I want to present to you the first article from a series that I want to start — a series of articles about artists who see the urban environment around us in their own way and explore it through their creativity. Here is the work of a very unusual artist, drawing very unusual landscapes.
Cate Inglis is a modern Scottish landscape painter, and she lives in Glasgow. Her detailed paintings-drawings, painted with oil on wooden panels, explore the transience of the existence of built-up urban environment. Cate is focused on abandoned industrial buildings, and the special charm of her work lies in some chronicles of layers of dark structures, now unused and gradually collapsing.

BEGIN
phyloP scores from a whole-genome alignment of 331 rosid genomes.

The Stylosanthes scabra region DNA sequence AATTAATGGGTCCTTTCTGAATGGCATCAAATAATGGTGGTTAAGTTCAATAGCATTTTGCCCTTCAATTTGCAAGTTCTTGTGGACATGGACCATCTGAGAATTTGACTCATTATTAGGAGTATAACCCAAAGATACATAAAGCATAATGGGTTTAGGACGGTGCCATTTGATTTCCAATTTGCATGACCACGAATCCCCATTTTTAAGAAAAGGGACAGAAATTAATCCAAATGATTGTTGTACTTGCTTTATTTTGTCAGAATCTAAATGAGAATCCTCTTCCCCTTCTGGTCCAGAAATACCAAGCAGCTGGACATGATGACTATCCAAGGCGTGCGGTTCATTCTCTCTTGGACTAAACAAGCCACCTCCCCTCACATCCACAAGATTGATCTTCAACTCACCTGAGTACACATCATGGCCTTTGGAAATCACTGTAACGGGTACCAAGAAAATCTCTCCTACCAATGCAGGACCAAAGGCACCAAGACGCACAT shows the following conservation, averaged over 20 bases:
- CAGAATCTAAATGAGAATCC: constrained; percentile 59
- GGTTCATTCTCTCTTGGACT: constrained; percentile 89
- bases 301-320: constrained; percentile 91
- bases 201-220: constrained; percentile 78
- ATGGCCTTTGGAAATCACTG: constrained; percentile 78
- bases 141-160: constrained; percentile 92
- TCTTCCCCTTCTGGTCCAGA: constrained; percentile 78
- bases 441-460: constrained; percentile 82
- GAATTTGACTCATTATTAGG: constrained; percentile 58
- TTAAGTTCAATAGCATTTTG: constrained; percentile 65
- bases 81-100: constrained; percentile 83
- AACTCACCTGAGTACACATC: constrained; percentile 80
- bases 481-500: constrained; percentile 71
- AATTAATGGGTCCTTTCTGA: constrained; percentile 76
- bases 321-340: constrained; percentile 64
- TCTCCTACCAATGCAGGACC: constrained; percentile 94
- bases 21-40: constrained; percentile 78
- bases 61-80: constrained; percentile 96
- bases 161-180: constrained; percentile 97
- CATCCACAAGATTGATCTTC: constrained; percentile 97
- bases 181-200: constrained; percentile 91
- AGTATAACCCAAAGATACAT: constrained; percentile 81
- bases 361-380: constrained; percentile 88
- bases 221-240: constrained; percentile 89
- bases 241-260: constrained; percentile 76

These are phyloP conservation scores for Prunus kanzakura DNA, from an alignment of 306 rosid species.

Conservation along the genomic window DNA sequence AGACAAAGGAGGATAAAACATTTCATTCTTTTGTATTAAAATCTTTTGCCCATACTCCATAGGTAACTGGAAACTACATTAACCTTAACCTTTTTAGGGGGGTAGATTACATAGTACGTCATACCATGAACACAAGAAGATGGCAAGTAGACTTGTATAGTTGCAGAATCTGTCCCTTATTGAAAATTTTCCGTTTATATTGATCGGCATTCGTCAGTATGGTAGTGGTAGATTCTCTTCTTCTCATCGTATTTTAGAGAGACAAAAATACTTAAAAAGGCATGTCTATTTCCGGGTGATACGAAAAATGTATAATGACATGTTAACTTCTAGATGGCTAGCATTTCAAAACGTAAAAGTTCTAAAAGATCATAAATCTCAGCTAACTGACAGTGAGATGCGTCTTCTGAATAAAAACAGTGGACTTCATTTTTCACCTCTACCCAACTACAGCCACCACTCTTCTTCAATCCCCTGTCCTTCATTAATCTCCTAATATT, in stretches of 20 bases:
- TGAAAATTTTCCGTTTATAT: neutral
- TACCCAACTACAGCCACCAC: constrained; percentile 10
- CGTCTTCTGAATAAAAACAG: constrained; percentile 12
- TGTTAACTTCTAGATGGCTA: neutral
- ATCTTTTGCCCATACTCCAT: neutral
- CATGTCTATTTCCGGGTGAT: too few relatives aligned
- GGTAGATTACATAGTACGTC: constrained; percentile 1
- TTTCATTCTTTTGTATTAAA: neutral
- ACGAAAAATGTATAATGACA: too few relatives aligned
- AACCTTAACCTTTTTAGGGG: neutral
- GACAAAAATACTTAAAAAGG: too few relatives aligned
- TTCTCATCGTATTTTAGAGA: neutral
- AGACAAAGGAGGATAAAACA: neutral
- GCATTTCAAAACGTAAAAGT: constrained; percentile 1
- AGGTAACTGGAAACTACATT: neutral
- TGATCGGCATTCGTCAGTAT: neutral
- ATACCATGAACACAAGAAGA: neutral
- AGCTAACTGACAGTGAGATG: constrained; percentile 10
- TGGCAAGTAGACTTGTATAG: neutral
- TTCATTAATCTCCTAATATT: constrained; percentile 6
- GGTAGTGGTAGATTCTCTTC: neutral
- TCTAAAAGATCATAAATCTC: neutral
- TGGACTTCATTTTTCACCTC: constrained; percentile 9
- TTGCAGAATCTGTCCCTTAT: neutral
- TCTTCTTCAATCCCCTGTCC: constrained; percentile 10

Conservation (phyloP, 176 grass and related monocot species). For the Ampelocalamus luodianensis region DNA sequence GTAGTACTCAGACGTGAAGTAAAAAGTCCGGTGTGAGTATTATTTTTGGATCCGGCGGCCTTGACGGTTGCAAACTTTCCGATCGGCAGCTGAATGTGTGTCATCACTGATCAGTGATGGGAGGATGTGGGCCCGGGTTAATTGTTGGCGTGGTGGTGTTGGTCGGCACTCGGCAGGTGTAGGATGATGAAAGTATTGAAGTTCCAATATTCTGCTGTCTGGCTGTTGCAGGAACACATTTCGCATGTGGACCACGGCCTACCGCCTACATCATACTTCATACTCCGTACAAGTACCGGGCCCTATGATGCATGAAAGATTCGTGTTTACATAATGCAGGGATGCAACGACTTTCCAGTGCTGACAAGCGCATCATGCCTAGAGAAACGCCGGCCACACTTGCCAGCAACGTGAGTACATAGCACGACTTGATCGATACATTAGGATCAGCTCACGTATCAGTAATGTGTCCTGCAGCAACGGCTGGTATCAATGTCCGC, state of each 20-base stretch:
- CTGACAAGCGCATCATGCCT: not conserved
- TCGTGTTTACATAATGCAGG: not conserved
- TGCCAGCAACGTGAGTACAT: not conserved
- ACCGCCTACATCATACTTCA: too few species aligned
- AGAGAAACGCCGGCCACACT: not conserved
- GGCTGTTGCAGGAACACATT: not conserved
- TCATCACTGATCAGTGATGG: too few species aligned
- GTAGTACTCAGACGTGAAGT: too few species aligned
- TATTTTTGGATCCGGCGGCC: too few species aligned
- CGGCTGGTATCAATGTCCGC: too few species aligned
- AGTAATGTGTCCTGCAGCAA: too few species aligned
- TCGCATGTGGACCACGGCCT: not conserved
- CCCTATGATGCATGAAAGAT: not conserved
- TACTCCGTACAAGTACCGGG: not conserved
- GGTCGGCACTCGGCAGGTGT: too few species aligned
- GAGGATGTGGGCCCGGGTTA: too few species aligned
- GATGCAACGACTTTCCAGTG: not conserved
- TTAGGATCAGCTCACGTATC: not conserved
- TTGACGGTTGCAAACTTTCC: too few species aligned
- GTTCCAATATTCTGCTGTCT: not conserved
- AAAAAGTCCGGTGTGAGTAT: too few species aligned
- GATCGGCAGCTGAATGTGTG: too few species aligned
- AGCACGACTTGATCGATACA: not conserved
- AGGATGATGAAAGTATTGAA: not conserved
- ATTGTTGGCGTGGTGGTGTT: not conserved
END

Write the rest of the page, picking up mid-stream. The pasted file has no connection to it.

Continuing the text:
Сate says: "My practice is related to the layers and structure of the urban landscape: the transience of the built environment in the relentless process of change. I'm looking for overgrown, abandoned places and wastelands where disappearing buildings are gradually being destroyed. Urban research is a key part of my practice, and recent work has included exploring the outskirts of urban areas. Dark, industrial facilities that are out of use. Structures left to collapse, overflowing with plant life."
Сate was born in Greenock in 1975 and graduated from Glasgow School of Art as a Bachelor of Arts in 1999. At first she worked as a designer, then continued her career as a freelance art teacher. Throughout this period, Cate continued her painting practice, and in 2013 she was awarded the RGI Armour Prize for landscape painting. Since 2013 she has been painting full-time.
Isn't it a wonderful work? As they say, learn to see beauty in everything around us.